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and imperfections, and prepare them for a future Inheritance that the Assurance of a future Inheritance was reserved, as the last and best gift to the human race:-and that the representations given of it, present us with the most powerful motives which the human Imagination can conceive, to practise holiness, and dispose us to "deny all ungodliness and every worldly lust, and to live soberly, righteously, and Godly in the present world:"-and, finally, that a firm belief in these truths is absolutely necessary, because it is by such a belief alone that they can become influential. This is a faith, and this only, that will enable us "to overcome the world."
We have thus attempted to fulfil our engagements, when we proposed "to investigate the important principles contained in each Dispensation, as far they respect the moral state and ́nature of Man; and as they discover to us the plans of Deity in promoting the cause of virtue and happiness, through the medium of pure and undefiled Religion." It is hoped that these investigations, however imperfect, will have manifested "the close connection which subsist between the different parts of the divine œconomy, and have enabled us to trace the cor
respondence between the nature of Man, his best affections, most exalted desires and expectations, and the plans of Providence concerning him."*
As far as we may have succeeded in this attempt, we shall have displayed the superlative excellency of Christianity.
*See Preliminary Observations to the Jewish Dispensation, Page 77.
ON THE PECULIAR MANNER IN WHICH THESE
BLESSINGS ARE COMMUNICATED TO MANKIND: OR, THE MEDIATORIAL OFFICE OF CHRIST.
Ir will be acknowledged, with one voice, that the great blessings of Christianity are revealed to us by the Messiah; the last messenger from heaven. He it is who has promulgated pardon to the penitent; brought life and immortality to light; hath placed before us a promised inheritance, and both by precept and example, hath instructed us in our duty, that we may become qualified for the enjoyment of it.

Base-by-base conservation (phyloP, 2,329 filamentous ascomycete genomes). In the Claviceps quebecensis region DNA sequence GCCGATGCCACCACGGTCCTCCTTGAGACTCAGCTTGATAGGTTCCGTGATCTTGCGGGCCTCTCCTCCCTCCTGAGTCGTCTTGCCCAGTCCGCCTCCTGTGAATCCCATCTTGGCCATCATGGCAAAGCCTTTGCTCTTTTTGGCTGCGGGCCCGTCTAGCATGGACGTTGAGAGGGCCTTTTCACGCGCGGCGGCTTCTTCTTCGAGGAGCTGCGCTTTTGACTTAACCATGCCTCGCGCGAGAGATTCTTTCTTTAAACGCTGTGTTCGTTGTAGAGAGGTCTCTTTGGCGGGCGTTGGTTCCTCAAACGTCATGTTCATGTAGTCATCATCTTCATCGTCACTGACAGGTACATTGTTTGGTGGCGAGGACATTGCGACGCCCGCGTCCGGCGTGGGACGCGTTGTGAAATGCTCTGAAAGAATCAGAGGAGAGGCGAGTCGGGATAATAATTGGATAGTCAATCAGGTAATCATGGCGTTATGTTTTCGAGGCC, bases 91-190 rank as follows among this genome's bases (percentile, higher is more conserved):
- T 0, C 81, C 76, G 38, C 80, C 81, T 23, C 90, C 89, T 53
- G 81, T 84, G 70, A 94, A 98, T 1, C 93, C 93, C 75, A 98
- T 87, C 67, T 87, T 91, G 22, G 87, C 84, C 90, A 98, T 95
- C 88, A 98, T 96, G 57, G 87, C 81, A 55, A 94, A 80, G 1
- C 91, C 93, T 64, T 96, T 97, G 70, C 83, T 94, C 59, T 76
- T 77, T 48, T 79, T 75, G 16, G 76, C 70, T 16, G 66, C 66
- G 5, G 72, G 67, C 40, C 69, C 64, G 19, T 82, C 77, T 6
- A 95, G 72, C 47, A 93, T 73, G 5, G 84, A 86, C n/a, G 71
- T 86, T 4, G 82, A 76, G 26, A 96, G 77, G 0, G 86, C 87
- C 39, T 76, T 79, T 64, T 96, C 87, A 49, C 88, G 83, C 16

These are facts which every Christian admits; but there is a great diversity of opinion respecting various peculiarities which characterise his mission; or, in other words, what are the precise ideas which the Scriptures authorise us to entertain concerning the mediatorial office of Christ? What has he done or suffered more
than the other prophets and teachers of righteousness, in the economy of man's salvation? That there are obscurities respecting this subject, must be inferred from the diversities in opinion concerning it, so prevalent among Christians. These obscurities ought to convince every reflecting mind, that accurate conceptions concerning it, cannot be of equal importance, with a belief in those doctrines which have hitherto engaged our attention. Wherever there have been sincere endeavours to obtain a knowledge of the truth, involuntary ignorance will not disqualify the penitent and obedient children of God, for the enjoyment of that inheritance, for which their piety and exemplary virtues are preparing them. Yet the subject is not of small importance. It is desirable and useful to form just conceptions of every part of the Christian scheme; but to know the extent of our obligations to the great Saviour of mankind, must be peculiarly gratifying to every expectant of the promised blessings. While it satisfies, .what may be termed a devout curiosity, it may inspire him with deeper gratitude, and deeper humility, towards an offended parent. It may teach him rightly to appreciate the extraordinary merits of his Saviour; and give an additional energy to those animating motives, which
the preceding doctrines are calculated to inspire. We may farther observe, that as indications of Wisdom consist in the choice and adaptation of means to the important ends proposed, we are authorised to infer that the wisdom of the Most High will shine with augmenting lustre, in proportion as we are able to form clear conceptions of such adaptations.
Whoever pays due attention to the current language of the New Testament, will perceive that this last Messenger from heaven, is always mentioned with a peculiar elevation of style. He is distinguished from every other Prophet, by a greater diversity of titles; and this exclusive application of titles, must refer to some peculiarities in his character and office, which render them exclusively pertinent.
The other prophets are considered in the light of servants, and occasional messengers. Jesus Christ is represented as the beloved Son of God. They were pious and faithful, but they had many of the moral infirmities incident to human nature. He was perfect in the eyes of a holy God. Many have suffered martyrdom for the truth, but of no one has it been said, that he